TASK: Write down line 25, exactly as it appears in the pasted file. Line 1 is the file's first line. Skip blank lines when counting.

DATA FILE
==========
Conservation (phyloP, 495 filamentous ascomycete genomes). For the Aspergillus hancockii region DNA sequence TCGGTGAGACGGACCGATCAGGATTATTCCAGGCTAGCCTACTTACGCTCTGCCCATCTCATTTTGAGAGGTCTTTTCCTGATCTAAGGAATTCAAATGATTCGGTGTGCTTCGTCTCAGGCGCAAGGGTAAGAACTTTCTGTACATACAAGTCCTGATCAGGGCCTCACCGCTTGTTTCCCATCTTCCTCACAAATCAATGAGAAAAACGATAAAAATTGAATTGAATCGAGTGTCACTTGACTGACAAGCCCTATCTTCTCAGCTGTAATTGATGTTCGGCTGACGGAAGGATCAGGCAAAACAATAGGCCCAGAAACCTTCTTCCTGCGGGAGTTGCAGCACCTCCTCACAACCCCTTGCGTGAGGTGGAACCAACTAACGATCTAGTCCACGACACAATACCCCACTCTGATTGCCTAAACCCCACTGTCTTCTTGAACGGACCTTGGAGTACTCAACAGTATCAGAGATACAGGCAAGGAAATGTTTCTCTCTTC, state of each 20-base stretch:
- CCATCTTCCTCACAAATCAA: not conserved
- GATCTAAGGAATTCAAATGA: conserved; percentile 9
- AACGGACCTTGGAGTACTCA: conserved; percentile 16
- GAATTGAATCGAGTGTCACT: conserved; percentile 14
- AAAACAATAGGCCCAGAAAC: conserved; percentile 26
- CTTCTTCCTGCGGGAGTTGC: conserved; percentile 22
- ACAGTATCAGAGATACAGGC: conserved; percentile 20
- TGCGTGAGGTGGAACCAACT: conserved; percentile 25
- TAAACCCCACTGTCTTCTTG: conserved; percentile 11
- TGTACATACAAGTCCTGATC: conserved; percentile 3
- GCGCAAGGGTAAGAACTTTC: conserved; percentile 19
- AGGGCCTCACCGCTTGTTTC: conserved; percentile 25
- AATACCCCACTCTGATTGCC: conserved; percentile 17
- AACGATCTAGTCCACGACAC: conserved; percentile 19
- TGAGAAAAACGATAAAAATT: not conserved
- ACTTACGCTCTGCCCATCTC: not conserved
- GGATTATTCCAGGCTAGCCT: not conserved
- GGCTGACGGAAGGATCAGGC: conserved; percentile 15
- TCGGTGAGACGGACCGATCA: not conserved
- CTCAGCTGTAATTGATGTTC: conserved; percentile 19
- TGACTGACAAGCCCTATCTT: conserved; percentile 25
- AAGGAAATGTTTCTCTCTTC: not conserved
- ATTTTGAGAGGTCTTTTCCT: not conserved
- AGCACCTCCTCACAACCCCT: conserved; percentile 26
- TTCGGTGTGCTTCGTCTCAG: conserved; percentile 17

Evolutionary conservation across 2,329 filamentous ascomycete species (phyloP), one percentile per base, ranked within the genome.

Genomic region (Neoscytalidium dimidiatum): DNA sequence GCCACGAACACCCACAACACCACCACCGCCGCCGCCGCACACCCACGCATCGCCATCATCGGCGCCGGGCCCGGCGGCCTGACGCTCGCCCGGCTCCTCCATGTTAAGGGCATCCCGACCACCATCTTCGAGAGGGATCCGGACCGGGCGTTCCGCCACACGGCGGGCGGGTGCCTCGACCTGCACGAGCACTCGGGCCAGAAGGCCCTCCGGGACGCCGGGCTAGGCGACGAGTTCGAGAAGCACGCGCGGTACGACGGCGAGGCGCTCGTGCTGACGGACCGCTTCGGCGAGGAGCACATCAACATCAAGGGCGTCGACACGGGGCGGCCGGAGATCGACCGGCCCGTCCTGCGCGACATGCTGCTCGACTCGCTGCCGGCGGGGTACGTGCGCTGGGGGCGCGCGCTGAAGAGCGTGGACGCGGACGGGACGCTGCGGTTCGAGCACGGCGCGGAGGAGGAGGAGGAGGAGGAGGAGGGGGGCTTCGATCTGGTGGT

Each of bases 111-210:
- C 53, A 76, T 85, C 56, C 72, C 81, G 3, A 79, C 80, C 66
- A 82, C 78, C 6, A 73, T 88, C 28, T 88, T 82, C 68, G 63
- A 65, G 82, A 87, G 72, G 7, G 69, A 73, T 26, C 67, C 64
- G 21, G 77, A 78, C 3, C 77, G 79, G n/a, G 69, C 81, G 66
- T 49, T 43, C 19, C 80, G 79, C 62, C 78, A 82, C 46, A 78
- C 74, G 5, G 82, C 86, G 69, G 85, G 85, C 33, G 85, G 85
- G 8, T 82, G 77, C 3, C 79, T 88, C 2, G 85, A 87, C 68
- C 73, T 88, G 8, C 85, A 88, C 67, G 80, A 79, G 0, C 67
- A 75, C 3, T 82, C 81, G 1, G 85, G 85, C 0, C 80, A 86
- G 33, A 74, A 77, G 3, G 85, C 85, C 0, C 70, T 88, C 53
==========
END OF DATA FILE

- AGCACCTCCTCACAACCCCT: conserved; percentile 26